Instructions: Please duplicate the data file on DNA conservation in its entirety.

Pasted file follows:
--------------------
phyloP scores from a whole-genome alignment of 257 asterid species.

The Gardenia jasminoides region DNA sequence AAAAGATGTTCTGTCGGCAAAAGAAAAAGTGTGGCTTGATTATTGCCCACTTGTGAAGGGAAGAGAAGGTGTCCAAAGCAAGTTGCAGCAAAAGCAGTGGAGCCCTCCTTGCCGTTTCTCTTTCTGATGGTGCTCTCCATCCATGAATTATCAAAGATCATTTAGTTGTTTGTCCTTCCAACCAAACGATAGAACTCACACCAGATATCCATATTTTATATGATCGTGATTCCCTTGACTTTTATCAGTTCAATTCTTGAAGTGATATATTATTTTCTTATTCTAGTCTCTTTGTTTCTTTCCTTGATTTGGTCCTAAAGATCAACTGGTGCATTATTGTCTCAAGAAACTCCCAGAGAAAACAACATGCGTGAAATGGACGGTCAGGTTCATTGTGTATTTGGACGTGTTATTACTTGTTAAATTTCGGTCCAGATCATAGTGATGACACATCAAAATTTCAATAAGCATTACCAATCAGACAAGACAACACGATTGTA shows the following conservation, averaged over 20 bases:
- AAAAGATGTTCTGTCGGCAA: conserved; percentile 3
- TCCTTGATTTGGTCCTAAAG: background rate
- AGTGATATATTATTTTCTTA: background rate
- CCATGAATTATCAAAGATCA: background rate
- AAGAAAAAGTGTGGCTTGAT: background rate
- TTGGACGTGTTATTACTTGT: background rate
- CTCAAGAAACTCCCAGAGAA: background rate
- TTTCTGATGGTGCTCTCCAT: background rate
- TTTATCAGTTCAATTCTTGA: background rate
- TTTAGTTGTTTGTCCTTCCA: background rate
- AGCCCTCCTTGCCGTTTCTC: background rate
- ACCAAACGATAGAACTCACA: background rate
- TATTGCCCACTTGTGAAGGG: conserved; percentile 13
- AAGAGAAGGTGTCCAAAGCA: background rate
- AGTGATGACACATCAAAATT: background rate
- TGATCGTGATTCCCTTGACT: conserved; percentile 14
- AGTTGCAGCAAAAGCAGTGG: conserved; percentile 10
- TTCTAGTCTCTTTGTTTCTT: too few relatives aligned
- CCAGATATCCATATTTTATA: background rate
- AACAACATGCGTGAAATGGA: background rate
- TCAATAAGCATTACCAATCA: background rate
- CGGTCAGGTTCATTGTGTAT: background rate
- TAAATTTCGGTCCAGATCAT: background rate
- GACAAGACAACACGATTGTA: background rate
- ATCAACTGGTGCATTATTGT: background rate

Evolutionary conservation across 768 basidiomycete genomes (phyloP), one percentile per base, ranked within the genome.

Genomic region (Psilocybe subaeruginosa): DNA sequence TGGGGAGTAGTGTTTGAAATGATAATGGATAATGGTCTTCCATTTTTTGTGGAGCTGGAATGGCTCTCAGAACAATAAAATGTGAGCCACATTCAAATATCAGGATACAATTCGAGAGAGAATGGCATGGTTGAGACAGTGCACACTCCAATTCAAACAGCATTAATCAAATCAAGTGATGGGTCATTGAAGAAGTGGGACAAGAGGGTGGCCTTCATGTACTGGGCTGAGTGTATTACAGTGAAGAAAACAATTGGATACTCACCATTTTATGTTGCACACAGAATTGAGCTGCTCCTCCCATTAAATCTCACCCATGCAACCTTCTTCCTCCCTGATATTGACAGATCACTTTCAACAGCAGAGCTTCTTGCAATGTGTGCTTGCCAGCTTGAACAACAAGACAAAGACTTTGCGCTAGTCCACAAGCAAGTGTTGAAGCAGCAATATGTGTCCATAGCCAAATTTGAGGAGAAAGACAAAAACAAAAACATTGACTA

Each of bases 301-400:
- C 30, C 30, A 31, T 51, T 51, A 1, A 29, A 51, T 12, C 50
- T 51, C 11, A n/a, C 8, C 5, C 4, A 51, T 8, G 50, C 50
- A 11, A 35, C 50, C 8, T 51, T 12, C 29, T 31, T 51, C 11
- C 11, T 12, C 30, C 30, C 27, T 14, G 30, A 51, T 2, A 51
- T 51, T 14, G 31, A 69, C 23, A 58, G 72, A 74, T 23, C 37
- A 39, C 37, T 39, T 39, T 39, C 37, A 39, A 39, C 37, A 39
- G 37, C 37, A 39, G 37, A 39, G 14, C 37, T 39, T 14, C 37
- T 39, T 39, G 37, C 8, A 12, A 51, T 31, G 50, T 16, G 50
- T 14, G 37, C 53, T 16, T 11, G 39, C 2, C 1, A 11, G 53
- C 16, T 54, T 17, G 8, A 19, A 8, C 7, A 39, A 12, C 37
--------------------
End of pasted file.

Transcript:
phyloP scores from a whole-genome alignment of 257 asterid species.

The Gardenia jasminoides region DNA sequence AAAAGATGTTCTGTCGGCAAAAGAAAAAGTGTGGCTTGATTATTGCCCACTTGTGAAGGGAAGAGAAGGTGTCCAAAGCAAGTTGCAGCAAAAGCAGTGGAGCCCTCCTTGCCGTTTCTCTTTCTGATGGTGCTCTCCATCCATGAATTATCAAAGATCATTTAGTTGTTTGTCCTTCCAACCAAACGATAGAACTCACACCAGATATCCATATTTTATATGATCGTGATTCCCTTGACTTTTATCAGTTCAATTCTTGAAGTGATATATTATTTTCTTATTCTAGTCTCTTTGTTTCTTTCCTTGATTTGGTCCTAAAGATCAACTGGTGCATTATTGTCTCAAGAAACTCCCAGAGAAAACAACATGCGTGAAATGGACGGTCAGGTTCATTGTGTATTTGGACGTGTTATTACTTGTTAAATTTCGGTCCAGATCATAGTGATGACACATCAAAATTTCAATAAGCATTACCAATCAGACAAGACAACACGATTGTA shows the following conservation, averaged over 20 bases:
- AAAAGATGTTCTGTCGGCAA: conserved; percentile 3
- TCCTTGATTTGGTCCTAAAG: background rate
- AGTGATATATTATTTTCTTA: background rate
- CCATGAATTATCAAAGATCA: background rate
- AAGAAAAAGTGTGGCTTGAT: background rate
- TTGGACGTGTTATTACTTGT: background rate
- CTCAAGAAACTCCCAGAGAA: background rate
- TTTCTGATGGTGCTCTCCAT: background rate
- TTTATCAGTTCAATTCTTGA: background rate
- TTTAGTTGTTTGTCCTTCCA: background rate
- AGCCCTCCTTGCCGTTTCTC: background rate
- ACCAAACGATAGAACTCACA: background rate
- TATTGCCCACTTGTGAAGGG: conserved; percentile 13
- AAGAGAAGGTGTCCAAAGCA: background rate
- AGTGATGACACATCAAAATT: background rate
- TGATCGTGATTCCCTTGACT: conserved; percentile 14
- AGTTGCAGCAAAAGCAGTGG: conserved; percentile 10
- TTCTAGTCTCTTTGTTTCTT: too few relatives aligned
- CCAGATATCCATATTTTATA: background rate
- AACAACATGCGTGAAATGGA: background rate
- TCAATAAGCATTACCAATCA: background rate
- CGGTCAGGTTCATTGTGTAT: background rate
- TAAATTTCGGTCCAGATCAT: background rate
- GACAAGACAACACGATTGTA: background rate
- ATCAACTGGTGCATTATTGT: background rate

Evolutionary conservation across 768 basidiomycete genomes (phyloP), one percentile per base, ranked within the genome.

Genomic region (Psilocybe subaeruginosa): DNA sequence TGGGGAGTAGTGTTTGAAATGATAATGGATAATGGTCTTCCATTTTTTGTGGAGCTGGAATGGCTCTCAGAACAATAAAATGTGAGCCACATTCAAATATCAGGATACAATTCGAGAGAGAATGGCATGGTTGAGACAGTGCACACTCCAATTCAAACAGCATTAATCAAATCAAGTGATGGGTCATTGAAGAAGTGGGACAAGAGGGTGGCCTTCATGTACTGGGCTGAGTGTATTACAGTGAAGAAAACAATTGGATACTCACCATTTTATGTTGCACACAGAATTGAGCTGCTCCTCCCATTAAATCTCACCCATGCAACCTTCTTCCTCCCTGATATTGACAGATCACTTTCAACAGCAGAGCTTCTTGCAATGTGTGCTTGCCAGCTTGAACAACAAGACAAAGACTTTGCGCTAGTCCACAAGCAAGTGTTGAAGCAGCAATATGTGTCCATAGCCAAATTTGAGGAGAAAGACAAAAACAAAAACATTGACTA

Each of bases 301-400:
- C 30, C 30, A 31, T 51, T 51, A 1, A 29, A 51, T 12, C 50
- T 51, C 11, A n/a, C 8, C 5, C 4, A 51, T 8, G 50, C 50
- A 11, A 35, C 50, C 8, T 51, T 12, C 29, T 31, T 51, C 11
- C 11, T 12, C 30, C 30, C 27, T 14, G 30, A 51, T 2, A 51
- T 51, T 14, G 31, A 69, C 23, A 58, G 72, A 74, T 23, C 37
- A 39, C 37, T 39, T 39, T 39, C 37, A 39, A 39, C 37, A 39
- G 37, C 37, A 39, G 37, A 39, G 14, C 37, T 39, T 14, C 37
- T 39, T 39, G 37, C 8, A 12, A 51, T 31, G 50, T 16, G 50
- T 14, G 37, C 53, T 16, T 11, G 39, C 2, C 1, A 11, G 53
- C 16, T 54, T 17, G 8, A 19, A 8, C 7, A 39, A 12, C 37